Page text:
Sara Campos, Nuno Silva, Armando Carvalho
Background. In clinical practice, it is assumed that a severe rise in transaminases is caused by ischemic, viral or toxic hepatitis. Nevertheless, cases of biliary obstruction have increasingly been associated with significant hypertransaminemia. With this study, we sought to determine the true etiology of marked rise in transaminases levels, in the context of an emergency department. Material and methods. We retrospectively identified all patients admitted to the emergency unit at Centro Hospitalar e Universitário de Coimbra between 1st January 2010 and 31st December 2010, displaying an increase of at least one of the transaminases by more than 15 times. All patient records were analyzed in order to determine the cause of hypertransaminemia. Results. We analyzed 273 patients – 146 males, mean age 65.1 ± 19.4 years. The most frequently etiology found for marked hypertransaminemia was pancreaticobiliary acute disease (n = 142;39.4%), mostly lithiasic (n = 113;79.6%), followed by malignancy (n = 74;20.6%), ischemic hepatitis (n = 61;17.0%), acute primary hepatocellular disease (n = 50;13.9%) and muscle damage (n = 23;6.4%). We were not able to determine a diagnosis for 10 cases. There were 27 cases of recurrence in the lithiasic pancreaticobiliary pathology group. Recurrence was more frequent in the group of patients who had not been submitted to early cholecystectomy after the first episode of biliary obstruction (p = 0.014). The etiology of hypertransaminemia varied according to age, cholestasis and glutamic-pyruvic transaminase values. Conclusion. Pancreaticobiliary lithiasis is the main cause of marked hypertransaminemia. Hence, it must be considered when dealing with such situations. Not performing cholecystectomy early on, after the first episode of biliary obstruction, may lead to recurrence.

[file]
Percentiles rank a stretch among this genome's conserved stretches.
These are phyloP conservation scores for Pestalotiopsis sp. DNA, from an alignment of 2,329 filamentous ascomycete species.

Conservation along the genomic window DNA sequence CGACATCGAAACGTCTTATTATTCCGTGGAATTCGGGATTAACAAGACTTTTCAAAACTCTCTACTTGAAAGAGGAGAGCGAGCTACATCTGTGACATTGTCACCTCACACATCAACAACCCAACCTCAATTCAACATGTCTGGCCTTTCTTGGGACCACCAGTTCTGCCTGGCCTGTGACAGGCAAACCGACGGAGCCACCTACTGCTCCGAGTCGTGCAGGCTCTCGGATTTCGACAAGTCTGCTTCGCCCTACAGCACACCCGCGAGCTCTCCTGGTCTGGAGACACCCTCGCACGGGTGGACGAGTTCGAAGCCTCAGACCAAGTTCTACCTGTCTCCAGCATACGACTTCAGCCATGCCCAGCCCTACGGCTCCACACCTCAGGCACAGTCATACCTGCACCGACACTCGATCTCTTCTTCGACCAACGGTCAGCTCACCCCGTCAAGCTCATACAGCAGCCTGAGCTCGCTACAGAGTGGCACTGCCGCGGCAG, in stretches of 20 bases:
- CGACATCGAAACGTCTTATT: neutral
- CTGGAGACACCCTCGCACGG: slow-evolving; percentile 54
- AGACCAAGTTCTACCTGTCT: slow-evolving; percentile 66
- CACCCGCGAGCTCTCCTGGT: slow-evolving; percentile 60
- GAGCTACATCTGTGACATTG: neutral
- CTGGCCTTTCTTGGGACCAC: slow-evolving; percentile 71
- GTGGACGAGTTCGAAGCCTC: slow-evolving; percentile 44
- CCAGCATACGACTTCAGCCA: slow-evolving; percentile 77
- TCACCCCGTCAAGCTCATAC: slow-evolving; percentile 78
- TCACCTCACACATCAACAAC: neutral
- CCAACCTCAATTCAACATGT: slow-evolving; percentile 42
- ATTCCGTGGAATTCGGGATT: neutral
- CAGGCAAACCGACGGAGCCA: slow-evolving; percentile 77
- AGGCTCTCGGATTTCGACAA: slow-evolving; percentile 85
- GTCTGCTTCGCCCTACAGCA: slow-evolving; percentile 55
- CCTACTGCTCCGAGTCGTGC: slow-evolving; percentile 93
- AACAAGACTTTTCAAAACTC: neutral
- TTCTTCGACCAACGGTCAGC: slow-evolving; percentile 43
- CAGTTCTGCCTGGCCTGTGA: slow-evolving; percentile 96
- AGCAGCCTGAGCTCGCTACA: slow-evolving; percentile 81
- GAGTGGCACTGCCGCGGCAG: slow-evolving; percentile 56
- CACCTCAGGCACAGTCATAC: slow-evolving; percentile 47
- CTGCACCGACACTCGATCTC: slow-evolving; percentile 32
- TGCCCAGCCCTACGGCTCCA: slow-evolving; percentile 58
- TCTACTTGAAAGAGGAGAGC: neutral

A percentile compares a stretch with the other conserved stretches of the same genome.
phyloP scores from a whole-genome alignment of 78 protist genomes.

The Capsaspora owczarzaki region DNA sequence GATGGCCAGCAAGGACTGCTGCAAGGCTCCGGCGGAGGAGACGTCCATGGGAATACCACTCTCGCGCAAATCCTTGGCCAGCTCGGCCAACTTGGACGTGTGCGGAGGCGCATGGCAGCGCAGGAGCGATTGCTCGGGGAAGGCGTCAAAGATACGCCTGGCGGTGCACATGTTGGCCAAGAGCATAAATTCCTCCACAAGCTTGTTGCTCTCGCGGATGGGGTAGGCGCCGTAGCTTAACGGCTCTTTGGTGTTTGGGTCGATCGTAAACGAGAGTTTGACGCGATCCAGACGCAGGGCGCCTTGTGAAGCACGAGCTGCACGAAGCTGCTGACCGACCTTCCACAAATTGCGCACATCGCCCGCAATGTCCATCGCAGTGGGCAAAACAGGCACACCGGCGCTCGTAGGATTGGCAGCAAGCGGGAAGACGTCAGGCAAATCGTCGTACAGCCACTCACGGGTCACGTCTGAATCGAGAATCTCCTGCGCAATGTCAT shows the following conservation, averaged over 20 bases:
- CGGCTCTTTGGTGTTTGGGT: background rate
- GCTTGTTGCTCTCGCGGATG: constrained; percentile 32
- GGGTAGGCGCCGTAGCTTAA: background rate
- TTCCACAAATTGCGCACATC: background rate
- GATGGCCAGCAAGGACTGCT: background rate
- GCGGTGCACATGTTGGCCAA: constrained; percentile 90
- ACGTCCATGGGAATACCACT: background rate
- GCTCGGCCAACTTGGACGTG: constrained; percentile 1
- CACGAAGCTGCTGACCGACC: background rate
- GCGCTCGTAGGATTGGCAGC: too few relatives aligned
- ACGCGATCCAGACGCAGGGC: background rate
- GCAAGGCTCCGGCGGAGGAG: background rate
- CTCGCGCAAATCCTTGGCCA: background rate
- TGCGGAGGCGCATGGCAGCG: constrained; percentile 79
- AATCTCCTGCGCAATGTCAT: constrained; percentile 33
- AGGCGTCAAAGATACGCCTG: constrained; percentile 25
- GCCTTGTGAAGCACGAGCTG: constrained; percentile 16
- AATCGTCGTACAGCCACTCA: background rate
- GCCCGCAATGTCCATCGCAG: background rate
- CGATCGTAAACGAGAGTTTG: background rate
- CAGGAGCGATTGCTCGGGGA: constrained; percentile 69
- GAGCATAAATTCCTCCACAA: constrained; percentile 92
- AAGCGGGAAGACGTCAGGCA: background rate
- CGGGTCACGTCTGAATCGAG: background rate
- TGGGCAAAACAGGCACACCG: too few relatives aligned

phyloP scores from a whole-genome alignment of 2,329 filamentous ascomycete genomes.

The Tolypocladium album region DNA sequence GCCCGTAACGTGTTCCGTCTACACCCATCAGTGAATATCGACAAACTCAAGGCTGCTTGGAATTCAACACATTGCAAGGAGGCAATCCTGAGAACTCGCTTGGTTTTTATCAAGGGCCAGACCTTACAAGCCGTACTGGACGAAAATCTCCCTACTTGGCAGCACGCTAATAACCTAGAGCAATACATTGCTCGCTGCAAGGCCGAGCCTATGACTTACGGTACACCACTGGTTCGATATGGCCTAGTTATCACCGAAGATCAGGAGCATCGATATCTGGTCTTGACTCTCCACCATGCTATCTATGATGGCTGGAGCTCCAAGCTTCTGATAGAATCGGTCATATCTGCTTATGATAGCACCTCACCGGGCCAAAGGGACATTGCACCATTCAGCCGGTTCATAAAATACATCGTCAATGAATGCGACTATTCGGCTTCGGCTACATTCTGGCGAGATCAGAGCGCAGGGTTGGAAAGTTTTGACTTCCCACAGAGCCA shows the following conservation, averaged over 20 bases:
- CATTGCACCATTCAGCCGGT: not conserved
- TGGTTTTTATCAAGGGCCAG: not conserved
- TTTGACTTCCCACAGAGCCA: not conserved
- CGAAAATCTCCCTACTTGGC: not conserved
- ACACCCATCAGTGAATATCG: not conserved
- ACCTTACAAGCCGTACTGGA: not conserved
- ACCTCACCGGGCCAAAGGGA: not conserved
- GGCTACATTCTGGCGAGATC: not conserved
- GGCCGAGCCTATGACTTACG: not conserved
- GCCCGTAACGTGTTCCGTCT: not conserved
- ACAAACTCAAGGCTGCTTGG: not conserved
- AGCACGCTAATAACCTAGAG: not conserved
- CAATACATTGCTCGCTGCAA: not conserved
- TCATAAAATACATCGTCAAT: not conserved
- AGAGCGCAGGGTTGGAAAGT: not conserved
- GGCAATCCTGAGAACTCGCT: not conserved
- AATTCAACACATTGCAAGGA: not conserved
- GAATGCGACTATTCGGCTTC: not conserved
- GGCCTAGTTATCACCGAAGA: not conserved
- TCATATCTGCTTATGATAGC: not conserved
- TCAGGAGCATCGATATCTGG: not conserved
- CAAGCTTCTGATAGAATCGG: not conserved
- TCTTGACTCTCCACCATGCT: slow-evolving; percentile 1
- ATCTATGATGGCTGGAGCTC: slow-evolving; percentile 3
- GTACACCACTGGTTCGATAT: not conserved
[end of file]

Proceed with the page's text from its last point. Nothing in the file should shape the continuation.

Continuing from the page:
Key words. Transaminases, Biliary obstruction, Ischemic hepatitis, Viral hepatitis, Toxic hepatitis